Nature Note: Spawning Salmon
Atlantic salmon spawning recently came to a close in Lake Champlain. Unlike their cousins in the Pacific Ocean, Atlantic salmon don’t typically die after spawning, but instead migrate back to the lake (or ocean) to feed.
Iridescent, delicious, and culturally significant, Atlantic salmon (Salmo salar) are prized in the northeast by anglers and the general public alike. Well-oxygenated, cold, deep, and fairly clear lakes, like Lake Champlain, are its primary habitat. As the seasons transition, so do salmon. In October and November, salmon move from the depths of Lake Champlain to spawn in the streams of the Lake Champlain Basin, such as the Boquet River in New York and the Winooski River in Vermont. Males swim beside the females, fertilizing her eggs. Female salmon then create nests in river bottoms to lay their eggs in, called redds, and cover them in gravel; the ideal location for redds is in swift water above or below pools, so the eggs are well-oxygenated. Eggs are incubated for approximately 150 days. Come April, fry (young with no attached yolk sac) emerge from the gravel to feed. Fry and parr (young exhibiting dark vertical bars, called parr marks) remain in the stream for one to three years before migrating back to their home lake.
This migration marks the transition of salmon young from parr to smolt and a key imprint: the smell of their home stream. Around the same time next year or the following year (some salmon spawn every other year), adults will follow the smell of their home rivers and return to begin the spawning cycle anew.
A century and a half ago, landlocked Atlantic salmon were abundant in Lake Champlain and its tributaries. Causes of their decline include dams, habitat degradation, overfishing, and pollution. Current salmon populations in the Lake are sustained by stocking efforts through the Lake Champlain Fish and Wildlife Management Cooperative, a partnership between the U.S. Fish & Wildlife Service, Vermont Fish and Wildlife Department, New York State Department of Environmental Conservation, other state agencies, universities, and research organizations. The Cooperative has worked alongside anglers, educators, and conservationists since the early 1970s to bring naturally reproducing populations back to the Lake. Biologists noted a five-year decline in the number of salmon that swam up the Winooski River to spawn in the fall of 2018. “Many river and lake factors influence fish returns,” noted Lee Simard, Fisheries Biologist with the Vermont Fish & Wildlife Department. Simard explained, “We’ve done a lot on Lake Champlain to get the salmon population and fisheries to where they are, but there are still a lot of unknowns that can be answered with ongoing monitoring and research projects.”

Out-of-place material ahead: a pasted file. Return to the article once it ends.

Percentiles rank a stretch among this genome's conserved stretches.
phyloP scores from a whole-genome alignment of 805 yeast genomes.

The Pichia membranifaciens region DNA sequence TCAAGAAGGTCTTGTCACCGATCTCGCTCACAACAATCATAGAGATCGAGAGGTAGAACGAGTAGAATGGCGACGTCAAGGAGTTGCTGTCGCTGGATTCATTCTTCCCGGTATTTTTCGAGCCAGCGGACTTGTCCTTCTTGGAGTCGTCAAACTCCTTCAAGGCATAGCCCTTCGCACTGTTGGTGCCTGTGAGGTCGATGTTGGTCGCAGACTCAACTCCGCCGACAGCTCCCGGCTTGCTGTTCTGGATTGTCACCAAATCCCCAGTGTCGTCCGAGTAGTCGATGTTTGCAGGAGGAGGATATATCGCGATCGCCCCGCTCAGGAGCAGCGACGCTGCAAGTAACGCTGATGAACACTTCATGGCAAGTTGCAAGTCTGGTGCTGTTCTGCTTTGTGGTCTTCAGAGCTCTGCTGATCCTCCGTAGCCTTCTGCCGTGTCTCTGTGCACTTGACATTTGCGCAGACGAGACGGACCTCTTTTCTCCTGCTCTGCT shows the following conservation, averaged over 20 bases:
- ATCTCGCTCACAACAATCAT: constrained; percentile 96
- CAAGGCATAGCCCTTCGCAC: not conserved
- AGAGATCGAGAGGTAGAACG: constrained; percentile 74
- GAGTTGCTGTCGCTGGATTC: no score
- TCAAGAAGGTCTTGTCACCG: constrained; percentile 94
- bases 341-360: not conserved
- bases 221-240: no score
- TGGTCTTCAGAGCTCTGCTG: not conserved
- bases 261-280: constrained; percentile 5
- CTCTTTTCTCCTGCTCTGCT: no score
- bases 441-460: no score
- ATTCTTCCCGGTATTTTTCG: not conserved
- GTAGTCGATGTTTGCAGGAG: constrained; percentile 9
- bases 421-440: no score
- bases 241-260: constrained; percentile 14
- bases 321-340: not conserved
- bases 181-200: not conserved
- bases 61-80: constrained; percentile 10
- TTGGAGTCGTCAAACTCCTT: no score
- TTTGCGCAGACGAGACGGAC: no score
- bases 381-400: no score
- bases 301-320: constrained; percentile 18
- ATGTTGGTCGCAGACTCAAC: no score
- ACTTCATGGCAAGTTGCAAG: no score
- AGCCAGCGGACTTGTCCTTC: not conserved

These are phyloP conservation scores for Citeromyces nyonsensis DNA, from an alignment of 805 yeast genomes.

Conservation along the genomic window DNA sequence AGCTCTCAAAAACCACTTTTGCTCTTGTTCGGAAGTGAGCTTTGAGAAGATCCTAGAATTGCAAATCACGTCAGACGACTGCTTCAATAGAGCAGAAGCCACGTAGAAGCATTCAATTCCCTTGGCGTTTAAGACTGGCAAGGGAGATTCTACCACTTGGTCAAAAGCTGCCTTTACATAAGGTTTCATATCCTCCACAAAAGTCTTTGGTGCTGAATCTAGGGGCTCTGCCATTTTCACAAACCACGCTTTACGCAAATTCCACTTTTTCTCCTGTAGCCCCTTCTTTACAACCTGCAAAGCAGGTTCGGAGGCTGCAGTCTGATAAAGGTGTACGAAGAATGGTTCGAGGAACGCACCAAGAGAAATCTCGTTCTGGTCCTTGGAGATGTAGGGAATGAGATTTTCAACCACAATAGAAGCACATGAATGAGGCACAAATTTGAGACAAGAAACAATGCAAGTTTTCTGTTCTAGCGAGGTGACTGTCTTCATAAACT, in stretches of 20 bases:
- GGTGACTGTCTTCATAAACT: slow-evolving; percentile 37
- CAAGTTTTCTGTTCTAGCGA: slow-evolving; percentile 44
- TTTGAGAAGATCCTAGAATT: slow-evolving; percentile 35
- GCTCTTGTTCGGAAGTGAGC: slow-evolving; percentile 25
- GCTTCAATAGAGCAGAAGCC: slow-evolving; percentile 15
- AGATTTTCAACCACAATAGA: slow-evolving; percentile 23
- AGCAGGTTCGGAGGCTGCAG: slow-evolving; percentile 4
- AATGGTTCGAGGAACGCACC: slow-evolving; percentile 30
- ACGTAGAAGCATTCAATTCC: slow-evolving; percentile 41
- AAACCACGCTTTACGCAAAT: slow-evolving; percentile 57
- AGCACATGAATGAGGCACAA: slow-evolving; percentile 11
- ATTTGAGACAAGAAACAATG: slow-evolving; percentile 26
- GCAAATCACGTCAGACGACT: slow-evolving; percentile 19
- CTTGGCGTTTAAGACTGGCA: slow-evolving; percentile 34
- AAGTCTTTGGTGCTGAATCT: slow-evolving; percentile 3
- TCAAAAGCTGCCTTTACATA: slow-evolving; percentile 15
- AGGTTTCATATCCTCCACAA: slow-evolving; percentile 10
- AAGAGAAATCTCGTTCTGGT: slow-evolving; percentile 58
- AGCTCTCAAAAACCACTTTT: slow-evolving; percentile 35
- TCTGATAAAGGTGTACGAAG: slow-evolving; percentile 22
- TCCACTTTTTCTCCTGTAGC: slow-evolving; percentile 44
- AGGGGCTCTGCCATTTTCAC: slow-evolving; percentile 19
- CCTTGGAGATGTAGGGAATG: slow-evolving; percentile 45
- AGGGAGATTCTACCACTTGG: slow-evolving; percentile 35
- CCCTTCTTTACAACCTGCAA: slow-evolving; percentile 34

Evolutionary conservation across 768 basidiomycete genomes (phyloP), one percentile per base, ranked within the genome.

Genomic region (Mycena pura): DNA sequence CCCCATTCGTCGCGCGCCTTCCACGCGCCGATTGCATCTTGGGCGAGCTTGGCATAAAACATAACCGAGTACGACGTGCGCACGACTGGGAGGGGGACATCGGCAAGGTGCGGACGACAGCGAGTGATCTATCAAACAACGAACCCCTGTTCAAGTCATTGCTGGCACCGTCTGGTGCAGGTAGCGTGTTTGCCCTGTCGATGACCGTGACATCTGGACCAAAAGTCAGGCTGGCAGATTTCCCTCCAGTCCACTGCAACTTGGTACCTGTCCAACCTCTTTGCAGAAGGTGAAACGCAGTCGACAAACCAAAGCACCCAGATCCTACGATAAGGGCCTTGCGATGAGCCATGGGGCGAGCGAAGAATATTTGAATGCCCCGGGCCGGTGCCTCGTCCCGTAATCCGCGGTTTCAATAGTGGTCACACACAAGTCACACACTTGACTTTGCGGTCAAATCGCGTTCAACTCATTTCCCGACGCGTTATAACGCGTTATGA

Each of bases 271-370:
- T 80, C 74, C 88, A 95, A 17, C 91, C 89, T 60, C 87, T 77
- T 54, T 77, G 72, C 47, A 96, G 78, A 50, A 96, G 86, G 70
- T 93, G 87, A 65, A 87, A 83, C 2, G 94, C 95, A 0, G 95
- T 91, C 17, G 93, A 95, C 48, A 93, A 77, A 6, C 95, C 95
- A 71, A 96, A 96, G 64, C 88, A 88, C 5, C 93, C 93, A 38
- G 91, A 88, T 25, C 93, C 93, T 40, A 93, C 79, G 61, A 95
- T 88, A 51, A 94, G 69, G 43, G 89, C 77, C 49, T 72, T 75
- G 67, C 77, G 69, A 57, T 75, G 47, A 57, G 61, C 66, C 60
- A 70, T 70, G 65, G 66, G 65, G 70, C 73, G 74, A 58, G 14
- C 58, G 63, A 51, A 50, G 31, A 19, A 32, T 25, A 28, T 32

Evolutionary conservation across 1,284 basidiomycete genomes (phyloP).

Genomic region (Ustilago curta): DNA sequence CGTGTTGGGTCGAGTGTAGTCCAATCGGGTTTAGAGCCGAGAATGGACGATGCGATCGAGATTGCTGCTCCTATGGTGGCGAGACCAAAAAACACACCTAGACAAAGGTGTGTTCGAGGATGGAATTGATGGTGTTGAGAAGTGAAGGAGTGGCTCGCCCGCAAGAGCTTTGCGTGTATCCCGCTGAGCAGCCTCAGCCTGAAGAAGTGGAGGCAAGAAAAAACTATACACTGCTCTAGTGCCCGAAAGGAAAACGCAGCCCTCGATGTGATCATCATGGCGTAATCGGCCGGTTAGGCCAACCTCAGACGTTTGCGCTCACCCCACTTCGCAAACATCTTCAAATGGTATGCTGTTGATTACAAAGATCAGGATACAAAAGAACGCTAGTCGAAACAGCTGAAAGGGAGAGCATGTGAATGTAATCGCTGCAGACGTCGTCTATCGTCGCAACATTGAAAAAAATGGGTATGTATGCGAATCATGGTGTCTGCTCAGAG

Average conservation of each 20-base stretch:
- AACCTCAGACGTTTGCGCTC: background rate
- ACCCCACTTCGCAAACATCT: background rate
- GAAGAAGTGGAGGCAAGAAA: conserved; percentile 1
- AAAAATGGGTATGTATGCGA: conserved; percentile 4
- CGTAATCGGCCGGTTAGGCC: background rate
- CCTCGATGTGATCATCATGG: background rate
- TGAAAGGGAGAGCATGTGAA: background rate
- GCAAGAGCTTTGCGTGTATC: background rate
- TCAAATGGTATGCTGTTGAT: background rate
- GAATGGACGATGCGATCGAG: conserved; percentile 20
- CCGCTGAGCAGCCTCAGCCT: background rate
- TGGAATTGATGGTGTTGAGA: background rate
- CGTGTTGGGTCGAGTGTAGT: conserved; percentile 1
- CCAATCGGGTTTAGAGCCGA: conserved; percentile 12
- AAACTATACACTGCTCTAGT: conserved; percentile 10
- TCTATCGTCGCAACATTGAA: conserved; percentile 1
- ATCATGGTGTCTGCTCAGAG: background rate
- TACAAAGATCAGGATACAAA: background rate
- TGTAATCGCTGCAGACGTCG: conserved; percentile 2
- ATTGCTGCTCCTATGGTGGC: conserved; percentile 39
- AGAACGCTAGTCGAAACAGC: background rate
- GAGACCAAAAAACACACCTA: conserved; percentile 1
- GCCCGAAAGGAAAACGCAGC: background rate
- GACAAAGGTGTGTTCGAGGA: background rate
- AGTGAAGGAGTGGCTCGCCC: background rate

There is hope on the horizon. Data from the Lake Champlain Fish & Wildlife Management Cooperative concluded that naturally reproducing salmon fry were found in the Boquet in 2017 and 2019 and the Winooski River in 2016. Since the 2020 spawning season just finished, population statistics are not yet available. The survival of fry is important because it indicates that adult salmon are able to successfully reach their spawning habitat and subsequently, that young survive to the fry stage. Current threats to Atlantic salmon populations include dams and culverts that block access to spawning and rearing grounds, water quality degradation (sedimentation and water temperature), sea lamprey populations (keeping them in check), invasion by exotic species like alewife, and climate change.
If you want to learn more about Atlantic salmon’s disappearance in the Lake and efforts to re-establish populations, check out this 2017 five-part series from the U.S. Fish & Wildlife Service. Additionally, 2019 was the International Year of the Salmon; explore related resources compiled by the Lake Champlain Basin Program.